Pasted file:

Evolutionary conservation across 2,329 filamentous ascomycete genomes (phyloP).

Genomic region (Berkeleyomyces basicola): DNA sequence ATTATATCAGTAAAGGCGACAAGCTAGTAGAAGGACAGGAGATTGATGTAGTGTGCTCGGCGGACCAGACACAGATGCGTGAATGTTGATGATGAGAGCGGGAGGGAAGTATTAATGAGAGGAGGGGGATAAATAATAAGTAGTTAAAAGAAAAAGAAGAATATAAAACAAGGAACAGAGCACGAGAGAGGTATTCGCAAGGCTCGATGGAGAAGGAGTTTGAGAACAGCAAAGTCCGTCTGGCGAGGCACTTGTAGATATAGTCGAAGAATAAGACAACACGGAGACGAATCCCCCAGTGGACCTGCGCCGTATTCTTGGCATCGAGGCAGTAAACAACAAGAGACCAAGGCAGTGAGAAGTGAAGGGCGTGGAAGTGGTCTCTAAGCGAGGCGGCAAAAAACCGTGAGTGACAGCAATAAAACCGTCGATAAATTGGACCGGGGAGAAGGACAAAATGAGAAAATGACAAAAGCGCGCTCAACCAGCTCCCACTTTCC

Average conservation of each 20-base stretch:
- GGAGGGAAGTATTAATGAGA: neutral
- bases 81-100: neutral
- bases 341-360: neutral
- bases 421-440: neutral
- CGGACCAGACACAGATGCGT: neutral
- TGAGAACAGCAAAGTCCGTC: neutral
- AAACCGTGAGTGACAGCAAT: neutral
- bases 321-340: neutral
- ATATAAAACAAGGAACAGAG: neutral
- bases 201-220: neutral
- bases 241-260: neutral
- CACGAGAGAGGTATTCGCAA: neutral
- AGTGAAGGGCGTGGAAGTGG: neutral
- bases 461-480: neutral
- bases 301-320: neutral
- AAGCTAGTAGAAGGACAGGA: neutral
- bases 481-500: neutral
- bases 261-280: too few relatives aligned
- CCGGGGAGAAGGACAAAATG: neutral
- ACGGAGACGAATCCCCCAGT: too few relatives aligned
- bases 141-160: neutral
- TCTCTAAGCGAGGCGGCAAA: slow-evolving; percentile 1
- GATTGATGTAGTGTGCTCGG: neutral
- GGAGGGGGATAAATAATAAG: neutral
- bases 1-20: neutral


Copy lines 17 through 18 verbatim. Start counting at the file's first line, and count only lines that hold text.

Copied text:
- bases 461-480: neutral
- bases 301-320: neutral